NY Times: Data Centers Acting as 'Wildcat Power Utilities'

NY Times: Data Centers Acting as 'Wildcat Power Utilities'

The New York Times has resumed its critique of the data center business, suggesting that the industry has become a "wildcat power utility" by reselling power to customers at a profit. The Times report examines the use of REIT structures by data center operators.

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The New York Times has resumed its critique of the data center business, suggesting that the industry has become a "wildcat power utility" by reselling power to customers at a profit. The Times report examines the use of a common business structure - the real estate investment trust, or REIT - by data center operators, "allowing them to eliminate most corporate taxes."

The latest piece by Times staff writer James Glanz, titled "Real Estate or Utility? Surging Data Center Industry Blurs Boundaries," follows a pair of sharply critical stories that ran in September 2012. The latest story, which appears online but doesn't appear to have been published yet in the New York Times print editions, Glanz examines the power provisioning in data centers.

"Electrical capacity is often the central element of lease agreements, and space is secondary," Glanz writes. "A result, an examination shows, is that the industry has evolved from a purveyor of space to an energy broker — making tremendous profits by reselling access to electrical power, and in some cases raising questions of whether the industry has become a kind of wildcat power utility. Even though a single data center can deliver enough electricity to power a medium-size town, regulators have granted the industry some of the financial benefits accorded the real estate business and imposed none of the restrictions placed on the profits of power companies."

Pricing Policies at Issue

The Times bases its assessment of data centers as electric utilities on the use of flat-rate pricing, in which a customer pays for access to power capacity, whether it uses all of that capacity or not. The practice is one of several approaches to pricing by colocation and data center providers.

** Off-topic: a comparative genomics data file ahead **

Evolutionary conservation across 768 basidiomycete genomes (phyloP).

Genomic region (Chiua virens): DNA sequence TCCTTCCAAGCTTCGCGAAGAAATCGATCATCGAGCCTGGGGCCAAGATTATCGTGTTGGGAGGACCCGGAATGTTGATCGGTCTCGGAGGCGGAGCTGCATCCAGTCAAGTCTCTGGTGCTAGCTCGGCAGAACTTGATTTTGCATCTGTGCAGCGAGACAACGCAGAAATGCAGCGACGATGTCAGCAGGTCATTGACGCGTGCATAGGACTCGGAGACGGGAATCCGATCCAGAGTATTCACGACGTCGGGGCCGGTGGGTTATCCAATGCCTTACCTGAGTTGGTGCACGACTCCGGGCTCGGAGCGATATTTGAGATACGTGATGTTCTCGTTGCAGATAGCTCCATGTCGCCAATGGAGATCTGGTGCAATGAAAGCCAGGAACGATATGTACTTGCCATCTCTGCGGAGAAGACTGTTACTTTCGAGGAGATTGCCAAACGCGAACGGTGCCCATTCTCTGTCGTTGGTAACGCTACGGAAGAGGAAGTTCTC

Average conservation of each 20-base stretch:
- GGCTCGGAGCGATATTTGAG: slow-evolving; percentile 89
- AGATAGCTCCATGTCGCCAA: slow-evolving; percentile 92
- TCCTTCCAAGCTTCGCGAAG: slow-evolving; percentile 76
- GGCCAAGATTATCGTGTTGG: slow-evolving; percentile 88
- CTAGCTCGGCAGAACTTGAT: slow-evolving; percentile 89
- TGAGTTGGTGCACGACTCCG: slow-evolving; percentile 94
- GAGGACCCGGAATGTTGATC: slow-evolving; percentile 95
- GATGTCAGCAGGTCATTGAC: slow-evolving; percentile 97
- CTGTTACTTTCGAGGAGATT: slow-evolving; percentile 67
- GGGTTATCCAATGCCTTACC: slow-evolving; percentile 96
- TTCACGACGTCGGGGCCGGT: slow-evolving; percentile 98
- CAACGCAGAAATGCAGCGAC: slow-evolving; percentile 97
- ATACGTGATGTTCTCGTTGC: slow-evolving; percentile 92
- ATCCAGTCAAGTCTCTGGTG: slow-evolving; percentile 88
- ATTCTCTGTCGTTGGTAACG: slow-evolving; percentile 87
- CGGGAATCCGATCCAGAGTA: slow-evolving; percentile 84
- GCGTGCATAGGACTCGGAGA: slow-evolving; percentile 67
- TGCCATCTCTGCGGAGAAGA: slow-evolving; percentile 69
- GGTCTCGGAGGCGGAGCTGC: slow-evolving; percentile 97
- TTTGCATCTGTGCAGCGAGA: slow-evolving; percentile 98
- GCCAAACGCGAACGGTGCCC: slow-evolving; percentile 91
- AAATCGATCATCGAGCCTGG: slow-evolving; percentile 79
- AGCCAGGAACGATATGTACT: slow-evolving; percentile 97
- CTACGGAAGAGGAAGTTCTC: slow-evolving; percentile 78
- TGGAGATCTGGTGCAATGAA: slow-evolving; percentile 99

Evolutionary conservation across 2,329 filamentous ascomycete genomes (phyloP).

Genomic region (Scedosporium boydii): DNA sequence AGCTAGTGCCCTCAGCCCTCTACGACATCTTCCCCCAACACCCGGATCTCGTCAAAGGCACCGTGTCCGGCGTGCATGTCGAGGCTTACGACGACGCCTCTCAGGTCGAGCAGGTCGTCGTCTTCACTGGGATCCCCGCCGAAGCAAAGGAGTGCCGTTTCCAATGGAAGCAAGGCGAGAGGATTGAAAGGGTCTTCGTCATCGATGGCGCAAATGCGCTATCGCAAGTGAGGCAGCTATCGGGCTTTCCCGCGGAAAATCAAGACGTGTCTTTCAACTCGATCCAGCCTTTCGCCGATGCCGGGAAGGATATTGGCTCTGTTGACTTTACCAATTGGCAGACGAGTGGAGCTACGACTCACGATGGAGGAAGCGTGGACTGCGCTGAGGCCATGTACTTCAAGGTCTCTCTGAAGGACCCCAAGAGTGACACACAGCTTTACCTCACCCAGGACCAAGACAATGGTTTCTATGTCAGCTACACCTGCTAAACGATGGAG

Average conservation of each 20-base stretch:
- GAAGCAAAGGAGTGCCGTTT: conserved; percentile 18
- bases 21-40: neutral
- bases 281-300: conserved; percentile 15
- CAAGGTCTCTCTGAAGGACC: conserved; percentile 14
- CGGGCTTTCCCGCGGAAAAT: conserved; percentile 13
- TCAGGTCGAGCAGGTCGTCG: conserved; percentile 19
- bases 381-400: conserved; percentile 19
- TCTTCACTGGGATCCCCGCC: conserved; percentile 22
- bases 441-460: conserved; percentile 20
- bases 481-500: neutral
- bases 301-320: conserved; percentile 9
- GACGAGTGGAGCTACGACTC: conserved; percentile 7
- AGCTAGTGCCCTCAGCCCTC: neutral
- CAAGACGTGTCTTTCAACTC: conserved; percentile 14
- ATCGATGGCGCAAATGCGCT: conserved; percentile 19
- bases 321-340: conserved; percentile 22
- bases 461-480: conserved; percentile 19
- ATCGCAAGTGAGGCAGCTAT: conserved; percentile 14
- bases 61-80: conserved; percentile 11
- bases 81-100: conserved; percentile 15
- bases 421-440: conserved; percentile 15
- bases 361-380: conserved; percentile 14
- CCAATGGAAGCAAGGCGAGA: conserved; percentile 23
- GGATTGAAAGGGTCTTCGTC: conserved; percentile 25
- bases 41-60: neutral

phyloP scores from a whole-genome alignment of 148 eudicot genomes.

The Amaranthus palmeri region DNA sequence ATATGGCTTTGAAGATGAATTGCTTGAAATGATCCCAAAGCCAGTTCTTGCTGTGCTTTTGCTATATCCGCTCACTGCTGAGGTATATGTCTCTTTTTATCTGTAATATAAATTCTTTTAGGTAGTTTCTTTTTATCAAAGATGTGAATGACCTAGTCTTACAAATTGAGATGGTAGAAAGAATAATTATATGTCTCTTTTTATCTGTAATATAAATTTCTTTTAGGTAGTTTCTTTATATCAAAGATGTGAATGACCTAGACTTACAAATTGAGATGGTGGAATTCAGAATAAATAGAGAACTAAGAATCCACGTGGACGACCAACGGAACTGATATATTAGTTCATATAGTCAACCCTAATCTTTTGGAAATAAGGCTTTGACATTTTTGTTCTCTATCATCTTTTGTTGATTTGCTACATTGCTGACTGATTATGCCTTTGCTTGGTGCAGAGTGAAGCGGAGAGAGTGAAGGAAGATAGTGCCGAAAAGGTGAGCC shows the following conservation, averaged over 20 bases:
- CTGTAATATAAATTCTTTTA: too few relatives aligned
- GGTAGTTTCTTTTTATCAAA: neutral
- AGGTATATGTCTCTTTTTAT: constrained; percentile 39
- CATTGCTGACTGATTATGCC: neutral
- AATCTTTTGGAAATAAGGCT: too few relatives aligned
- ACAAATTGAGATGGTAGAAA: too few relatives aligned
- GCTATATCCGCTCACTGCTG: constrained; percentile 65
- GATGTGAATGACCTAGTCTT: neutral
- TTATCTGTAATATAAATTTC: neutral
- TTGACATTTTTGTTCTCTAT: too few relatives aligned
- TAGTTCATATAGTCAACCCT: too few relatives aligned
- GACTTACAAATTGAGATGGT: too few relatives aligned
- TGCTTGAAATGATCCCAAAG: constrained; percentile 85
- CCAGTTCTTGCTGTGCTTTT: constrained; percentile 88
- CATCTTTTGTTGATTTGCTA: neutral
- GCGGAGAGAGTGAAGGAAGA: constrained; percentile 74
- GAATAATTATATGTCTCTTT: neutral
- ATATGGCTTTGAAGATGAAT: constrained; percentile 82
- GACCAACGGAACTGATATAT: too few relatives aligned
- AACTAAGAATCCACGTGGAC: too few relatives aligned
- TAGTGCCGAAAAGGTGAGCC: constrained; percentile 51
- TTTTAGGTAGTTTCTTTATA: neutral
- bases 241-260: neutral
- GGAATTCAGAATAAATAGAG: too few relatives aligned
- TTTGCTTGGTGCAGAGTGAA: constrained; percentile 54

"The capacity pricing by data centers, which emerged in interviews with engineers and others in the industry as well as an examination of corporate documents, appears not to have registered with utility regulators," the Times writes. "Interviews with regulators in several states revealed widespread lack of understanding about the amount of electricity used by data centers or how they profit by selling access to power."

As in its earlier stories, the Times presents a selective version of facts. The Times story mentions the fact that one of a data center's primary tasks is providing cooling for the thousands of servers they house, as well as the ability to connect customers with a wide array of network services. Chris Crosby, the CEO of Compass Datacenters, notes in the Times article that data centers also provide emergency backup power to keep customers online. All of these are core components of the data center business and its value proposition, and go beyond the traditional roles of a power utility.

As was the case with the previous installments of the Times' "Cloud Factories" series, the latest article is likely to prompt discussion within the industry about regulation and business structure, as well as the accuracy and fairness of the coverage in the Times. What's your take? Share in the comments.

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